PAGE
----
NYT Easily Tracks Location Data From Capitol Riots, Highlighting Once Again How US Privacy Standards Are A Joke
from the watching-you-watching-me dept
First there was the Securus and LocationSmart scandal, which showcased how cellular carriers and data brokers buy and sell your daily movement data with only a fleeting effort to ensure all of the subsequent buyers and sellers of that data adhere to basic privacy and security standards. Then there was the blockbuster report by Motherboard showing how this data routinely ends up in the hands of everyone from bail bondsman to stalkers, again, with only a fleeting effort made to ensure the data itself is used ethically and responsibly.
Throughout it all, government has refused to lift a finger to address the problem, presumably because lobbyists don’t want government upsetting the profitable apple cart, government is too busy freely buying access to this data itself, or too many folks still labor under the illusion that this sort of widespread dysfunction will be fixed by utterly unaccountable telecom or adtech markets.
Enter the New York Times, which in late 2019 grabbed a hold of a massive location data set from a broker, highlighting the scope of our lax location data standards (and the fact that “anonymized” data is usually anything but). This week, they’ve done another deep dive into the location data collected from rioting MAGA insurrectionists at the Capitol. It’s a worthwhile read, and illustrates all the same lessons, including, once again, that “anonymized” data isn’t real thing:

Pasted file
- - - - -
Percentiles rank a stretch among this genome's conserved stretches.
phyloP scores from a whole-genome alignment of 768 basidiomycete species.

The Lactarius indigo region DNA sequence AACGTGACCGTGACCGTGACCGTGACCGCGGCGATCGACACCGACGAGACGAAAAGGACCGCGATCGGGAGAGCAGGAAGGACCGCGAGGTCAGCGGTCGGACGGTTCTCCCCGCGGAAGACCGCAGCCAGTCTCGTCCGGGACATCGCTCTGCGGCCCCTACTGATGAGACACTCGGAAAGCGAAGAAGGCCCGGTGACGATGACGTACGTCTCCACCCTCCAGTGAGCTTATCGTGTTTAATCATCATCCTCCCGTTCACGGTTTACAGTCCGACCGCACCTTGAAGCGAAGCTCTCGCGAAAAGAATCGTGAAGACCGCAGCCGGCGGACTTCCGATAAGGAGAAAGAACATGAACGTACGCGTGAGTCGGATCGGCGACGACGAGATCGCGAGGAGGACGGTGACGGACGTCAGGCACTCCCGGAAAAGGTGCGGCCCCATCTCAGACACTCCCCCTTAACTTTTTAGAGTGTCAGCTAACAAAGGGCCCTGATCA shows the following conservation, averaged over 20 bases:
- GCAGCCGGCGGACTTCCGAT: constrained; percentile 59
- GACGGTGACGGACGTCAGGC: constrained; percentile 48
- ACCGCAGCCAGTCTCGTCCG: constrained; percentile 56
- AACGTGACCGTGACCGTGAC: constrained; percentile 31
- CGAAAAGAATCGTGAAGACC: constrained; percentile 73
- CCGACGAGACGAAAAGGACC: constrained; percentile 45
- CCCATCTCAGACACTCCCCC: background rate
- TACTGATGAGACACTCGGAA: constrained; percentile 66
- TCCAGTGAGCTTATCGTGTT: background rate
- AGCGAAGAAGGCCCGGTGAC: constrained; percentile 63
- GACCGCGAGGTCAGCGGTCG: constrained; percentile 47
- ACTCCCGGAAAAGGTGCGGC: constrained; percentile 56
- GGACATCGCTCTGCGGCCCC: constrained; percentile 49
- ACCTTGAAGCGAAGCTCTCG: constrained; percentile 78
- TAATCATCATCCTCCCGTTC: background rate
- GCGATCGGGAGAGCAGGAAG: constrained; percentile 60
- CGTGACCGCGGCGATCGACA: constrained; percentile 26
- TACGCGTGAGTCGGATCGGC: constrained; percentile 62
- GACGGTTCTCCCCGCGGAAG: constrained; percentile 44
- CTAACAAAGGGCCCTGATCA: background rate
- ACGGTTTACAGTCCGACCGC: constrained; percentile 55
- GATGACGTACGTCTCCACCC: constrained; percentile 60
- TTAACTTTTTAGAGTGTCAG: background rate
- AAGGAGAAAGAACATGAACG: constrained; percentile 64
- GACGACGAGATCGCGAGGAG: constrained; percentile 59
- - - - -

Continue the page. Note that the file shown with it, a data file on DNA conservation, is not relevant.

“While there were no names or phone numbers in the data, we were once again able to connect dozens of devices to their owners, tying anonymous locations back to names, home addresses, social networks and phone numbers of people in attendance. In one instance, three members of a single family were tracked in the data.”
There’s been an endless list of studies finding that “anonymized” is a meaningless term, since it takes only a tiny shred of additional contextual data to identify individuals. It’s a term companies use to provide regulators and consumers with a false sense of security that data protection and privacy are being taken seriously, and that’s simply not true:
“The location-tracking industry exists because those in power allow it to exist. Plenty of Americans remain oblivious to this collection through no fault of their own. But many others understand what?s happening and allow it anyway. They feel powerless to stop it or were simply seduced by the conveniences afforded in the trade-off. The dark truth is that, despite genuine concern from those paying attention, there?s little appetite to meaningfully dismantle this advertising infrastructure that undergirds unchecked corporate data collection.”
The dystopian aspect of this has already arrived, yet this still somehow isn’t being taken seriously. Numerous US agencies already buy this data to bypass pesky things like warrants, and the US still lacks even a simple privacy law for the internet despite a steady parade of privacy-related scandals. Instead of having a serious conversation about this or other serious tech policy problems, we spent the last few years hyperventilating about TikTok.